The Indoor Bike Park That Started it All
Rays Indoor Bike Park is located in an industrial park on the outskirts of Cleveland Ohio. The entrance to the building is tucked away, and not visible from the main road. The best directions at that point is to head towards the water tower, and once there the north shore ladders were an indication that was I in the right place.
Once through the doors, it is evident that this place is huge. Immediately visible is a two story tall rental fleet that parallels a retail counter stocked with GoPro accessories, energy bars, bike parts, and other MTB paraphernalia. In the distant background I got my first glimpse of the endless bike park. I instantly felt more excited than an 8 year at chuckee cheese.
Upon arriving we had to fill out the typical safety waivers and then received our passes to ride. The prices were around $20 for weekdays, $25 for weekend days, with special package rates for weekends and Fri-Sun. The bike rental fees were also extremely reasonable, hovering around the $15 mark. For changing out of our winter clothes, there’s a small part of the restroom that had a bench which was all I needed. For storing our gear while riding we simply made use of the picnic tables around the place, but there was also the option to use a locker.
On the bike, it is impossible to adequately describe how the whole park and the subdivisions connect. The main path is a green XC loop, which I found to give me the perfect overview of the park. Even though the green path is considered an XC loop, it was home to some of my favorite table tops, wall rides, and jumps. The XC loop takes approximately 2-3 minutes to complete, and many riders will lap this for hours on end. Oddly enough, the green line reminded me of an amusement park ride, one minute I was surrounded by a desert with pink walls and the next moment I was floating up rafters.
One of the many things that Ray’s does well, is to offer a wide range of obstacle courses for different riding abilities. Almost everything there is part of a larger progression. The beginner sections are in a secluded room, where lesser experienced riders would not have to worry about being watched or judged. On a related note, I’ve never seen so many riders riding with their spouses and both enjoying the experience.
After graduating from the easier rooms, there’s a small but addictive pump track located next to the intermediate skills section. This intermediate section has almost every trail feature imaginable from teeter totters, skinnies, a mini jump line, logs, boulders and much more. There’s even a mini “trials” course. If the intermediate section is not challenging enough, an expert skills section with similar but much bigger features is located on the other side.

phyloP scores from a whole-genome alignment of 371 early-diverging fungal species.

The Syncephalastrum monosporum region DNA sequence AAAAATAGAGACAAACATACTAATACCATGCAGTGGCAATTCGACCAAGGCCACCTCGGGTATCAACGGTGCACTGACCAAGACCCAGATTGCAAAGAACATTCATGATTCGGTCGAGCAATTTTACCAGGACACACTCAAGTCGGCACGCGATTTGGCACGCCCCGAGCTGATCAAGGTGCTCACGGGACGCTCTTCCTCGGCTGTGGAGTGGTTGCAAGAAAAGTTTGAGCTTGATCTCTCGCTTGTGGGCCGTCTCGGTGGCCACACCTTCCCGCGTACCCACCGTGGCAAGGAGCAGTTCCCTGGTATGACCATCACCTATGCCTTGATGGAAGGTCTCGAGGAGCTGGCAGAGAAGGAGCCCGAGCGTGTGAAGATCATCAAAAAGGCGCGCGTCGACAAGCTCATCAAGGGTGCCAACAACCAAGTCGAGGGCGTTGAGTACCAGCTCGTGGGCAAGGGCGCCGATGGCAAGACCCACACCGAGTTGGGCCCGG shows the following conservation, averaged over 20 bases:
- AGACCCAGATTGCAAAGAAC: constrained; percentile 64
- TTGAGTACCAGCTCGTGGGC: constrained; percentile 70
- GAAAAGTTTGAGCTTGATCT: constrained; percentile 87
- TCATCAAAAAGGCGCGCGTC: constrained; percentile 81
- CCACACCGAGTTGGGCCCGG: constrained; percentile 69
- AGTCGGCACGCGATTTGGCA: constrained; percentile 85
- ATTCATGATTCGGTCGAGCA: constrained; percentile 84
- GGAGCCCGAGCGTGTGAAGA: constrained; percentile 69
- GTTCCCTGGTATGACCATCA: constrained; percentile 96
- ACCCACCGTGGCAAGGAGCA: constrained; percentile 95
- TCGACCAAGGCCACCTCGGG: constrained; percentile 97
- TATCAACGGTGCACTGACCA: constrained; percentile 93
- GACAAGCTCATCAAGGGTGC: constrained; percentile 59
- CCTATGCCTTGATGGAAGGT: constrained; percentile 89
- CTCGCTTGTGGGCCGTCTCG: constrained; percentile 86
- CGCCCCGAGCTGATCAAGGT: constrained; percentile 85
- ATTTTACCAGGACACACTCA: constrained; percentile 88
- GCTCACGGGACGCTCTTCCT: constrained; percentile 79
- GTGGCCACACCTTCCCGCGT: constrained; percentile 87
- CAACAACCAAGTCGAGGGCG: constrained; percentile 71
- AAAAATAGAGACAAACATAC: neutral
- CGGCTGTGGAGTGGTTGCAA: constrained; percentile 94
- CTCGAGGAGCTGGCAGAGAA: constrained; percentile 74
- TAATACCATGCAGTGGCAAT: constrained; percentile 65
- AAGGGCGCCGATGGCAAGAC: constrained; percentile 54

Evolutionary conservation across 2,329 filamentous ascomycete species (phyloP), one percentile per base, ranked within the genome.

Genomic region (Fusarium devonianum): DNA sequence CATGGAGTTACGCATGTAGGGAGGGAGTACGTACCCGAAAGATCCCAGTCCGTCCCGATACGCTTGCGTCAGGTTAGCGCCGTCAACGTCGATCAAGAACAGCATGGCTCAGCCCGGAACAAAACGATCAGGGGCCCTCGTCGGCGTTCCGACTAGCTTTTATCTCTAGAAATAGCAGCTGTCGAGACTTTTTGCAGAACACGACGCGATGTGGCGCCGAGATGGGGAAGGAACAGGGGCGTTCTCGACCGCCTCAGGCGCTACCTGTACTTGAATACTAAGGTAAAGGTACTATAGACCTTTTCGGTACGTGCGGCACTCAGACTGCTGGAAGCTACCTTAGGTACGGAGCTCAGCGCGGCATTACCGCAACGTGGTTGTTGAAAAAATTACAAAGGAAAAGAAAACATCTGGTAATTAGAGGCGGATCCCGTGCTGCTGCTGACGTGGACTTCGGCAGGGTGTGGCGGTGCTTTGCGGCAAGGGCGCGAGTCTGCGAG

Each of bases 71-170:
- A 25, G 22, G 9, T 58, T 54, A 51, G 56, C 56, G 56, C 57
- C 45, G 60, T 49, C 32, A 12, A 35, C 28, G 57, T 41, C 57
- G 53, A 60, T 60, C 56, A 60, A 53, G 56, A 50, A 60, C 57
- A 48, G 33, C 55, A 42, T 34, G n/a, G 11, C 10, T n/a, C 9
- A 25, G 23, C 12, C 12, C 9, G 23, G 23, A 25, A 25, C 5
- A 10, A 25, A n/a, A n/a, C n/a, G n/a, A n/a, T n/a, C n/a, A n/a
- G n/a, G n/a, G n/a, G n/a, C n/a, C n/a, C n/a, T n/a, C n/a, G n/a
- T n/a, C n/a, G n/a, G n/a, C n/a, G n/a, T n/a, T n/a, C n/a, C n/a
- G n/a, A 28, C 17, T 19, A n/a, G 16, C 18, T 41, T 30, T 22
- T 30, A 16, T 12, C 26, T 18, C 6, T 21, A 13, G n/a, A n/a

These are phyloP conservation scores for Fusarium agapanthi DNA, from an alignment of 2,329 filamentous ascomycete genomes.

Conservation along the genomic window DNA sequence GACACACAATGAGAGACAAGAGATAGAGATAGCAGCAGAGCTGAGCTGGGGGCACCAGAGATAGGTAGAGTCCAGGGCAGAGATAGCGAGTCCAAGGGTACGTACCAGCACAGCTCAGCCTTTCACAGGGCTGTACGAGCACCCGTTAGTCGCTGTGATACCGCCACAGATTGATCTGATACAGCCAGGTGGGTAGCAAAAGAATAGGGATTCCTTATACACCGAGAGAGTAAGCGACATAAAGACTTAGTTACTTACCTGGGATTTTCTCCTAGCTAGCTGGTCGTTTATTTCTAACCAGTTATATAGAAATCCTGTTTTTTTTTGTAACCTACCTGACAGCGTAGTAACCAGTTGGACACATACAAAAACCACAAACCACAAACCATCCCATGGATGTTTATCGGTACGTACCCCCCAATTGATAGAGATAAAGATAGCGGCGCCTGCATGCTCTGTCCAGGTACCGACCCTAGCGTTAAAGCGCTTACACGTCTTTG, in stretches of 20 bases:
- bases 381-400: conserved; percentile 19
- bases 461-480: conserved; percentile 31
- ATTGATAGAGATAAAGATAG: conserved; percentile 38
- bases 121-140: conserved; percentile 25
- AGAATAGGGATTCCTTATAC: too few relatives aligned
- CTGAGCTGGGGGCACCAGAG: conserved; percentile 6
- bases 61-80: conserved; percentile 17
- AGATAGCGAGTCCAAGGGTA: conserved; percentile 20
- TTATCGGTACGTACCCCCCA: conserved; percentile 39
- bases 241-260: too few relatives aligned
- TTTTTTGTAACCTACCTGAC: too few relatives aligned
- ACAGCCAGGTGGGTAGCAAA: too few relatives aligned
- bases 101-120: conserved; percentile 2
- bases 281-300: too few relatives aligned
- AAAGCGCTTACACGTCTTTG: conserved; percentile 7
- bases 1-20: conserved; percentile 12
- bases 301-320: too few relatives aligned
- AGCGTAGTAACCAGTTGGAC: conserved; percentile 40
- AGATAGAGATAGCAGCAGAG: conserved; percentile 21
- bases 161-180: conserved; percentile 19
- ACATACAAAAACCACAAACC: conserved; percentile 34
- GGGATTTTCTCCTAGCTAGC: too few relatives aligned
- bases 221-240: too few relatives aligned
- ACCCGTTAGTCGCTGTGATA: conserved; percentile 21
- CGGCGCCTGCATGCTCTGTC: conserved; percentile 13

As somebody who enjoys hang time, I split most of my time evenly between one of three places. The first being the iconic Subaru bowl. The bowl had plenty of challenges and things to keep me out of my comfort zone. It was one of the best designed bowls I’ve ridden, maximizing flow, and minimizing awkward dead zones.
The second place I gravitated towards was the rhythm room. I wouldn’t be surprised if about 50% of riders don’t even know it existed since it’s not attached to the rest of the park. As the name suggest, this room is filled with jump lines ranging from smaller on the inside to bigger along the perimeter. The biggest line was built like a set of dirt jumps, pretty steep, but not super long. The smaller lines were much tamer and had a ton of creative transfer lines.
The last section that ate up most my time was the “red” room. This room was suited toward riders looking to learn new tricks while limiting injuries. The foam pit had a tape delayed video camera so I could get a feel for what I actually looked like in the air. Upon graduating from the foam pit, I could then take those tricks to the full sized resi ramp and fly box located in the same section.
There was no substantial food on the premises and I don’t remember seeing any fast food places close by. However by the front desk there’s a rack of restaurant menus of places that deliver. Papa Primo’s menu jumped out at me and I highly recommend taking my lead, as it was a lot of good food for relatively little money. Because Ray’s was open so late, I didn’t spend much time outside exploring the city.
During the two days, I got in a solid 16 hours of riding, and that’s not including breaks. Needless to say the Holiday Inn, which we booked through Ray’s website at a discounted rate, was the best nights sleep I’ve gotten in a long time. The hotel has a pool, a gym, a restaurant, and basically everything you need. For $60 it’s a hard to beat. In summary, Rays offers something for all skill sets, and for various riding styles. The ride time to entry fee ratio is of very good value. The staff are friendly and helpful. The facilities are clean, and there’s free Wi-Fi, fireplaces, TVs and couches to kill any down time.
A little bit for everybody, BMX & MTB friendly, family friendly environment.
The roads in Cleveland have lots of potholes! And no food within walking distance.